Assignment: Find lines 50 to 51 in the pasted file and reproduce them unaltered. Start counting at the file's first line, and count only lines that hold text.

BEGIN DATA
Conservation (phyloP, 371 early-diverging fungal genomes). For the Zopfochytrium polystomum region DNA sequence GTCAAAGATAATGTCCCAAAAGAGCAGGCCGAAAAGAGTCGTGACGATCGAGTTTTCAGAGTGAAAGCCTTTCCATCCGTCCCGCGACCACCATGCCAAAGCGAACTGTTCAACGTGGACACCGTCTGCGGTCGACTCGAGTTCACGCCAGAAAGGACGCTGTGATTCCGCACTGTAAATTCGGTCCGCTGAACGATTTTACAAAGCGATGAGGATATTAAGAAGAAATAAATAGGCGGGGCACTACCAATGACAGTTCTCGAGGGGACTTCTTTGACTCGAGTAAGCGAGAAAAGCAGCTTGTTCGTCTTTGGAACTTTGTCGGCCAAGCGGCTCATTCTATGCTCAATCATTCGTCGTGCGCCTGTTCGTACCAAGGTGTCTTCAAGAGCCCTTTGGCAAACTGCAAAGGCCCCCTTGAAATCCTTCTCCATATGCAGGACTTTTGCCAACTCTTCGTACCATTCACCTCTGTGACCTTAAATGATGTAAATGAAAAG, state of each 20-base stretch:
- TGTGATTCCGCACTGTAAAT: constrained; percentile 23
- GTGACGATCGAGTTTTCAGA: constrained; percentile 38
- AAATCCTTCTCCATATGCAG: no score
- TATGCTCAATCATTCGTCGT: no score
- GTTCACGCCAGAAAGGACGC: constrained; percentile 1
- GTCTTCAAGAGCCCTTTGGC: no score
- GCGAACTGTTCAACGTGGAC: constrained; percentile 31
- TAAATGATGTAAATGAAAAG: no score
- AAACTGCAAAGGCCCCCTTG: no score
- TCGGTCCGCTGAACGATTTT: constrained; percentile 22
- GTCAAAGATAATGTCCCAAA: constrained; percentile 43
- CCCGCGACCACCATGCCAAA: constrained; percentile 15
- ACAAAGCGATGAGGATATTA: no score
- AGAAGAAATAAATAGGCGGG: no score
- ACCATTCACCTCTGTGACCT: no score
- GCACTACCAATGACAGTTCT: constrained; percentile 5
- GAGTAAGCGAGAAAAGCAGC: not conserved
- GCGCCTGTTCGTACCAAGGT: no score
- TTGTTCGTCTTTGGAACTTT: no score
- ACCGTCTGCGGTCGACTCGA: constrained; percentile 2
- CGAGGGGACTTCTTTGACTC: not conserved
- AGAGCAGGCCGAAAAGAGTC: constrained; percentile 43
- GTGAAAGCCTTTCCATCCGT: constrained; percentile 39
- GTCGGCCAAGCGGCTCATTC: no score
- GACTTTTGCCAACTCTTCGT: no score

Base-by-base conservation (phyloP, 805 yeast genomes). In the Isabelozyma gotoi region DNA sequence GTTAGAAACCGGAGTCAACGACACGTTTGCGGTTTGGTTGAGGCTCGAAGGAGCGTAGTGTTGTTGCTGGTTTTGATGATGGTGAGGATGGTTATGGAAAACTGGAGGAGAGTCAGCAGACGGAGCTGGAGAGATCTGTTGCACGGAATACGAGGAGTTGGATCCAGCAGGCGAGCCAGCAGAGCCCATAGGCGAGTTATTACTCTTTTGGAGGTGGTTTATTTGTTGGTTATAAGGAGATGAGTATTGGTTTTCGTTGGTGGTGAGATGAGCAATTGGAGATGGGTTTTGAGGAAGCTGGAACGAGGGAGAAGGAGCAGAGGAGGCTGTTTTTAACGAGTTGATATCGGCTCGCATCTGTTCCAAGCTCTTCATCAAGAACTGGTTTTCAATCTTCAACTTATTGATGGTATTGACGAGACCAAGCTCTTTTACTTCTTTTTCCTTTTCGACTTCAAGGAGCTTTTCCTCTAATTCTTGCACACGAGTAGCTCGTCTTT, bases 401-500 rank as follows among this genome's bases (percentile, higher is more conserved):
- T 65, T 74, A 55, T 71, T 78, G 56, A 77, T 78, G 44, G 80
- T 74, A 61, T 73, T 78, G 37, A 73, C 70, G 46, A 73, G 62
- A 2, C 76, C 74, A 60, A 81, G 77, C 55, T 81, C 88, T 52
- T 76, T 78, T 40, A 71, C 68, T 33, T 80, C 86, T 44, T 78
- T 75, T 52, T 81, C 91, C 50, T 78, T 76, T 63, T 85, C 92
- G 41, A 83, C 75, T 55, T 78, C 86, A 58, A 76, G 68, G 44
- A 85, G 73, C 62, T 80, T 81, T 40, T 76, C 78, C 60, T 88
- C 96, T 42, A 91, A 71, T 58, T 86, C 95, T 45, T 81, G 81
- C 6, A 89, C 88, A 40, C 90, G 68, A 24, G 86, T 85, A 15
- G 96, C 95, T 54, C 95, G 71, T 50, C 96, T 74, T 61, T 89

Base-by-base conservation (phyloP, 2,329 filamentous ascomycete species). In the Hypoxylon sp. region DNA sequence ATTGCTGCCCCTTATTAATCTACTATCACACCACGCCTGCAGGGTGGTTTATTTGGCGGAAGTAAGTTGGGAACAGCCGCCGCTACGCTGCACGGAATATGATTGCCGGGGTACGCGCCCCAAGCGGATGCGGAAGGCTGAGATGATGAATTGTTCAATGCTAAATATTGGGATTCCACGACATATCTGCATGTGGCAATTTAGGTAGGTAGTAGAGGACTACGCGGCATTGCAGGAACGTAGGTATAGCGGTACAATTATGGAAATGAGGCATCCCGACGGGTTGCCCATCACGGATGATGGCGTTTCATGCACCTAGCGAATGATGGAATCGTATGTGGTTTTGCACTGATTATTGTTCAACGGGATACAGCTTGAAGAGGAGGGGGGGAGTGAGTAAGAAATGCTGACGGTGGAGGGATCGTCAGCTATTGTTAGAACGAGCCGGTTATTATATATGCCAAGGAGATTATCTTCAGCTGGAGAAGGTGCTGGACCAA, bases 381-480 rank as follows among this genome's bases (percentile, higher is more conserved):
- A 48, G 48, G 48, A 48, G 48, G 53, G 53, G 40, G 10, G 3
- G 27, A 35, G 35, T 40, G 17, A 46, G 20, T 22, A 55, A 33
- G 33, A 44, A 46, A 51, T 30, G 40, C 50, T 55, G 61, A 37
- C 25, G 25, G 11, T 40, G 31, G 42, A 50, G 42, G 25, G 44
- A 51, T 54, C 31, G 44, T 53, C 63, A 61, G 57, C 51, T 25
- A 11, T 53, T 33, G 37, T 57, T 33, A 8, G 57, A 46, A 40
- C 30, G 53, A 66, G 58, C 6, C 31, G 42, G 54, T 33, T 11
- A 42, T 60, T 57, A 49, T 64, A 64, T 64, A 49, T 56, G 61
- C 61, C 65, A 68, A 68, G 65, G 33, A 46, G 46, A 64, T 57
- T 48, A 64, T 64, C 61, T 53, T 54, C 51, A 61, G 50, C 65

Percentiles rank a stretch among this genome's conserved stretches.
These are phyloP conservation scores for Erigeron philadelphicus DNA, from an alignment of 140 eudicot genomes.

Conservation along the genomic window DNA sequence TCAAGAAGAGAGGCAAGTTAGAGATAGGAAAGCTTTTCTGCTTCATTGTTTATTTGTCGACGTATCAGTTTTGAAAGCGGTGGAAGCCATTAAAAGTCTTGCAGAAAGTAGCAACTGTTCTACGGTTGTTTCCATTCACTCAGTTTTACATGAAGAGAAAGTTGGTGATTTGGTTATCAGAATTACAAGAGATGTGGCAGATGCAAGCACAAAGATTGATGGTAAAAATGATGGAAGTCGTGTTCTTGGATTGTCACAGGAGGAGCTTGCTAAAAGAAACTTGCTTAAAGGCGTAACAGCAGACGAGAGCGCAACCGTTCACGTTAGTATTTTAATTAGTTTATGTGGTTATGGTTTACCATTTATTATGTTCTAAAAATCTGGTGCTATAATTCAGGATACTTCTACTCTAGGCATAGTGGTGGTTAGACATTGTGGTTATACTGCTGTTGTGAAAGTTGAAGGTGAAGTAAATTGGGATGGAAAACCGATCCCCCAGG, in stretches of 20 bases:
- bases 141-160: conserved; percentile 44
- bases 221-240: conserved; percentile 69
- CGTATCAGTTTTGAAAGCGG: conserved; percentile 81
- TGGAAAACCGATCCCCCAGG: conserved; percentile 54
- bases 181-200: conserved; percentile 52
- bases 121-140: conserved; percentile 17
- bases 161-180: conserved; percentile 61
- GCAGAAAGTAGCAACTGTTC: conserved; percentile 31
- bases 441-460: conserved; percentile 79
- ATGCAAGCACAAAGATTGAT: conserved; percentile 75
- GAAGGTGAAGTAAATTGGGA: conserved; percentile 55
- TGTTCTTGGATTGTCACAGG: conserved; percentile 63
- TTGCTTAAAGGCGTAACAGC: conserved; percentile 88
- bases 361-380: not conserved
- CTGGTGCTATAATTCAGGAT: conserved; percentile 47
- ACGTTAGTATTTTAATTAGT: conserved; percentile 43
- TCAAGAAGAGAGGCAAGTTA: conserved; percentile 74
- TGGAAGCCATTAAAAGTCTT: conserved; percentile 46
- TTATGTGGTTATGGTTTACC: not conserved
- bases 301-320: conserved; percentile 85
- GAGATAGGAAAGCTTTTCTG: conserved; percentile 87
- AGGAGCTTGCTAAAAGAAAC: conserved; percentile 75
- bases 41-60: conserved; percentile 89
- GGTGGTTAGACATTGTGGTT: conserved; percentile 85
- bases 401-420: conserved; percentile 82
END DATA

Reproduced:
These are phyloP conservation scores for Erigeron philadelphicus DNA, from an alignment of 140 eudicot genomes.

Conservation along the genomic window DNA sequence TCAAGAAGAGAGGCAAGTTAGAGATAGGAAAGCTTTTCTGCTTCATTGTTTATTTGTCGACGTATCAGTTTTGAAAGCGGTGGAAGCCATTAAAAGTCTTGCAGAAAGTAGCAACTGTTCTACGGTTGTTTCCATTCACTCAGTTTTACATGAAGAGAAAGTTGGTGATTTGGTTATCAGAATTACAAGAGATGTGGCAGATGCAAGCACAAAGATTGATGGTAAAAATGATGGAAGTCGTGTTCTTGGATTGTCACAGGAGGAGCTTGCTAAAAGAAACTTGCTTAAAGGCGTAACAGCAGACGAGAGCGCAACCGTTCACGTTAGTATTTTAATTAGTTTATGTGGTTATGGTTTACCATTTATTATGTTCTAAAAATCTGGTGCTATAATTCAGGATACTTCTACTCTAGGCATAGTGGTGGTTAGACATTGTGGTTATACTGCTGTTGTGAAAGTTGAAGGTGAAGTAAATTGGGATGGAAAACCGATCCCCCAGG, in stretches of 20 bases: